How many Labour MPs thought it would come to this? Many of them wanted Gordon Brown with a passion, preferring his more socialist approach to Tony Blair’s Third way ambiguity. Many of them thought he was too decisive and powerful to be stopped. Even the minority of loyal Blairites who privately predicted disaster before he was crowned did not have the courage to put up a candidate against him and expose the obvious weaknesses in advance, to spare their party and our nation the agony we are now living through.
Yesterday’s news was a new low for a government which lives by the news and is judged by the headlines.
We had 8000 teachers on strike, making a mockery of Labour’s claim to be the party of “education, education, education”.
We saw the Grangemouth refinery closing down to prepare for a strike over pensions, highlighting the immense damage the government has done to private pension schemes.
A government Minister on TV told us they were taking an active part in ensuring proper supplies of diesel and petrol to Scotland, whilst the same TV programme showed five out of six filling stations they visited had already run out of diesel, with some rationing of petrol.
Over in the City there was more news of the mortgage famine, preventing many young people from buying their first home. Ministers tell us helping such people is one of their aims.
News came of a leading housebuilder announcing it would not be starting work on any new housing sites, as demand was so poor. Ministers have spent the last couple of years lecturing us all on the need to build more homes, and trying to find greenfields they can insist we build over.
In the corridors of Westminster Labour MPs were heard asking if the PM and Chancellor’s climb down the previous day over compensation for some of the losers from Labour’s Income Tax rise was a “con”.
Ministers were still cobbling together some way of sending some money back to people they now admit they are overtaxing, but were unable to explain how much would be sent to how many on what date – and this is sorting out a problem created by a budget delivered a year ago.
The problem for Mr Brown is how to break this desultory cycle of bluster, incompetence and climb down. He wants to avoid looking like James Callaghan bedevilled by strikes, visits to the IMF and high inflation in the 1970s. Clearly the spin strategy this week has been to seek to isolate the 10p tax band problem, make the minimum concession to see them through the otherwise difficult vote next week, and then show resolution in the face of future rebellions. Unfortunately for the PM his backbenchers are suspicious, and will demand more detail before they finally settle the tax question. Meanwhile, the rebels over the ghastly 42 day detention policy have not gone away, and will have learnt from this that The PM does change his mind under pressure. Journalists are already circling the issue, looking forward to dramas ahead.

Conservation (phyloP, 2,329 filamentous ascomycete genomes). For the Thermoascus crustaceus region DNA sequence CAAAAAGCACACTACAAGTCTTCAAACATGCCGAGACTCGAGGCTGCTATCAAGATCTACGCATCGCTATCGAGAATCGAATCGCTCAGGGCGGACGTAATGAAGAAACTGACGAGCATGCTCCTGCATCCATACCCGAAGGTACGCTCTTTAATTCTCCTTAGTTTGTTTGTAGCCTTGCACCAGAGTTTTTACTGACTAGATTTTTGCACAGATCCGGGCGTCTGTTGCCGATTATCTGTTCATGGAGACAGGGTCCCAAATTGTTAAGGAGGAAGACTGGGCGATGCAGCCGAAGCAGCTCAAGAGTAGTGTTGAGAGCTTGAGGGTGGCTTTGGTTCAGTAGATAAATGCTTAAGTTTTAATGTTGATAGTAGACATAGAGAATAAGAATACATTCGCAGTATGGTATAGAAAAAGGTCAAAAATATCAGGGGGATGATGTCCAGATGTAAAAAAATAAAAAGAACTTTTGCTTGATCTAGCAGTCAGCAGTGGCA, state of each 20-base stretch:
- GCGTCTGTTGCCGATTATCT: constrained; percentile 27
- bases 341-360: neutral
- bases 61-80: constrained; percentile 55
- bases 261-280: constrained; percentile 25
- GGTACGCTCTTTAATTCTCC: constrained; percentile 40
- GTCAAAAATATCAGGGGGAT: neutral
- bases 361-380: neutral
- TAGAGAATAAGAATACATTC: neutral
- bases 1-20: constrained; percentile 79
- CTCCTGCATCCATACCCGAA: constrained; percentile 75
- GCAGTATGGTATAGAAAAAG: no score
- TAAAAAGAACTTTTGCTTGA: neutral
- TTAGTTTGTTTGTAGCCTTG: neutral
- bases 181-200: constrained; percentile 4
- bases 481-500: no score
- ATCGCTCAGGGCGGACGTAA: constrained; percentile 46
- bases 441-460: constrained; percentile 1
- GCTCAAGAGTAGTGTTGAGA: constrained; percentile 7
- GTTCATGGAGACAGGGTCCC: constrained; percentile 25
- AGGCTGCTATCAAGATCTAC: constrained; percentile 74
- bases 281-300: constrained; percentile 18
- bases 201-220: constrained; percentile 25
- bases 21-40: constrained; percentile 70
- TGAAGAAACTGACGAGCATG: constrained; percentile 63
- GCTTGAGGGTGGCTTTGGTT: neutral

I enjoyed some of the BBC coverage of the strikes. With a hint of incredulity in his voice, one reporter said it was Labour voters (Meaning NUT members) striking against a Labour government. It was an interesting slip. NUT members were never all Labour voters, even in 1997. They are certainly not all Labour voters today! The left is watching as one arm of the Labour movement, the public sector Trade Unions, turns on another, the Labour party in office. It is not a pretty sight, and it is most disruptive for members of the public caught up in the consequences of the battle. Yesterday it was areas that voted strongly Labour in recent elections which were most affected. Diesel is in short supply in Scotland, and more teachers were on strike and more schools closed proportionately in places like Wales, where people had chosen mainly Labour MPs.
To recover from here the Prime Minister needs to change his character and approach. He needs to become more interested in the underlying problems and seek to solve them. The number one problem is people are short of cash to pay the ever rising bills – he needs to understand the damage tax poverty is doing to his reputation. To solve this he needs to lower taxes, which requires running a more efficient public sector. He needs to show more flexibility and more honesty in dealing with Parliament. Where his whips tell him there could be problems he needs to listen and adapt, rather than talking tough and then conceding. He should not conclude from all this that reform is impossible or undesirable. He should understand that public sector reform requires persuasion, strategy and tactical skill.
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